Moreover, even though Dub’s old town is remarkably well-preserved in its exterior (especially due to some quality restoration after the war in the 90s), I felt like its interior was in a sense gutted: I did not find any traditional-feeling restaurants, shops, or cafes. Instead, the old town is packed with touristy restaurants that serve decent food at best, candy shops that look like they belong better in Universal Studios, and odd jewelry and souvenir knickknack shops. Yes, these are my negative opinions about why Dubrovnik is touristy – you’ll find similar sentiments here and here. Yet, keep in mind that I visited in peak tourist season, which definitely colored my view of the city. Ultimately, though, I was able to overcome these negative impressions and appreciate what is truly an impressively beautiful place. For more info regarding the logistics of visiting Dubrovnik, read my post on planning a trip to Croatia, where I outline in more detail when to go and where to stay (I really enjoyed our Air BnB outside the old town) to avoid feeling like you’re in a tourist trap.

Why Dubrovnik is Worth it

Below I list 6 sights and activities that made my time in Dubrovnik worthwhile.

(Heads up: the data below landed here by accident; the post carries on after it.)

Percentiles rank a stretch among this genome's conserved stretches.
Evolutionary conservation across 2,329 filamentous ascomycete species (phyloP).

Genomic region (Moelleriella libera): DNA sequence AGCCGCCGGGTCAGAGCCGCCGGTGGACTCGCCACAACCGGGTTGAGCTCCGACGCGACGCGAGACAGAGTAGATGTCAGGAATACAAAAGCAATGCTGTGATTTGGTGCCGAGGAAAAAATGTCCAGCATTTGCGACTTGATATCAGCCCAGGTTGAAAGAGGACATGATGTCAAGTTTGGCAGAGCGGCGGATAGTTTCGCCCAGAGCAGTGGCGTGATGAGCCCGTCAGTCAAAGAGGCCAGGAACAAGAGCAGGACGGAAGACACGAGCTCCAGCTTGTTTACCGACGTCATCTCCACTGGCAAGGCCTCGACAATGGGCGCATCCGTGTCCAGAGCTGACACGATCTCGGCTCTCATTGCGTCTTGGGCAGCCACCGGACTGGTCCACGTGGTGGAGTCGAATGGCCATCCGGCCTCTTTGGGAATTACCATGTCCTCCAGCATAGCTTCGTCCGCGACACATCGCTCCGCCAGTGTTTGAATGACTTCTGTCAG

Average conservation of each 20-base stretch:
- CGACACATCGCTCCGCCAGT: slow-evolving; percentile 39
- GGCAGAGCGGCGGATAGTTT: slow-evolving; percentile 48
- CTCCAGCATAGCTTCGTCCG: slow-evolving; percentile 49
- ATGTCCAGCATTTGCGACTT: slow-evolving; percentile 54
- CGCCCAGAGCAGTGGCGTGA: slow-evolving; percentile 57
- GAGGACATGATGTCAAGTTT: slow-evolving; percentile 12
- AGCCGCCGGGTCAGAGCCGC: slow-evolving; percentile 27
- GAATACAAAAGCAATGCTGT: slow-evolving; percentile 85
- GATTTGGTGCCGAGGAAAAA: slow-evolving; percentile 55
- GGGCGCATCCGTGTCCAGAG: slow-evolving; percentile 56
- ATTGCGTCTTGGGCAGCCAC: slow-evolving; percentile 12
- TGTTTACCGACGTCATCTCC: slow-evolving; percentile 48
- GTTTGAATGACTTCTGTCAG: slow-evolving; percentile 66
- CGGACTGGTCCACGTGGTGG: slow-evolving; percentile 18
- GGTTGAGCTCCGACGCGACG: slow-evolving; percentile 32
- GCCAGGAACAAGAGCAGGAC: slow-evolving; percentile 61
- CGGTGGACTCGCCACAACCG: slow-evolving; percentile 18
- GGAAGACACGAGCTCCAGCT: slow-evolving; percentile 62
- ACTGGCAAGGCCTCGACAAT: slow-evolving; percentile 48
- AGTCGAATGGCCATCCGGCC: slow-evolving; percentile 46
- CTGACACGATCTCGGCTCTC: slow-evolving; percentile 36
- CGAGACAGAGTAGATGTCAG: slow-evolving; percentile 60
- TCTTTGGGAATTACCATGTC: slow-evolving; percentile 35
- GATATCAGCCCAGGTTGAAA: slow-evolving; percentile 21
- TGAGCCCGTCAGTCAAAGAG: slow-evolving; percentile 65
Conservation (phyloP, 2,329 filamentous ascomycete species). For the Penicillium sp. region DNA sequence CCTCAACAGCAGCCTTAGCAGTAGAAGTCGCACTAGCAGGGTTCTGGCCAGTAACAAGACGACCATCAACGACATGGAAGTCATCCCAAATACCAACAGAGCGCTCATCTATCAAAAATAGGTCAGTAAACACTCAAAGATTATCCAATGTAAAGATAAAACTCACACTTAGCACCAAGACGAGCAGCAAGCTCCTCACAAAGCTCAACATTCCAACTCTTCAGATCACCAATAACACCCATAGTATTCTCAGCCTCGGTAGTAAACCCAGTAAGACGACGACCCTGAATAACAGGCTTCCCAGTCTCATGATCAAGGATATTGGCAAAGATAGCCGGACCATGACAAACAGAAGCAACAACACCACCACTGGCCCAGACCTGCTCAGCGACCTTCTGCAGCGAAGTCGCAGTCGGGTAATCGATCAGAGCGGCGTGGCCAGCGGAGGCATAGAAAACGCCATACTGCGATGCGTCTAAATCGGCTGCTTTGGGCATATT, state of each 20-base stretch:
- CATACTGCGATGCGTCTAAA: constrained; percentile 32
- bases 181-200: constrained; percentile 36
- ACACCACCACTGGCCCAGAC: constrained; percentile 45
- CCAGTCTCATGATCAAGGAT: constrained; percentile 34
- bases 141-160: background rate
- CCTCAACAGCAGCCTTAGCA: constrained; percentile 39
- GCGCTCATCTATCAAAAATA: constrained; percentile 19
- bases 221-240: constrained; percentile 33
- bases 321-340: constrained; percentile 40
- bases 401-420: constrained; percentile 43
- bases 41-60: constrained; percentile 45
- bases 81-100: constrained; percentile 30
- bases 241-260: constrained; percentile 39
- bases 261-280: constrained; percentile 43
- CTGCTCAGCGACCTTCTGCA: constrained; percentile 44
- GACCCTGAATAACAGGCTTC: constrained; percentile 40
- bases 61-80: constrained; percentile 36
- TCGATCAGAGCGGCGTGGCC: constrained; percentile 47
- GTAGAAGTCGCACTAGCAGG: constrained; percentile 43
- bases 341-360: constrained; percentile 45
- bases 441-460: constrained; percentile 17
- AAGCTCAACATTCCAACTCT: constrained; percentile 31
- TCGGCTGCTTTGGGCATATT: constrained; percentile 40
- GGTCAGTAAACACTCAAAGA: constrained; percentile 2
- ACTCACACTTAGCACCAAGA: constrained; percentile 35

#1. The Views of the Old Town from the City Walls. The city walls of Dubrovnik’s old town are its most stunning and famed attraction, so they are both a reason why Dubrovnik is touristy as well as a reason why it’s worth it. To avoid major crowds, be sure to plan your visit to avoid peak visiting hours. We went first thing in the morning when the walls opened and, although there were a good amount of people up there, it wasn’t overwhelming at all. The walls afford great views over the city itself as well as of the surrounding Adriatic Sea. Don’t forget to visit Fort Lawrence, also known as the Red Keep of King’s Landing to my GOT fans out there, which you can access with your ticket purchased at the ticket office near the Pile Gate (I believe that if you buy your ticket to the walls at the Pile Gate entrance, you can access Fort Lawrence, but if you buy a ticket at Fort Lawrence, you have to buy a separate ticket to access the rest of the walls). Be sure to wear sunscreen and/or a hat, as the sun really beats down on you up there!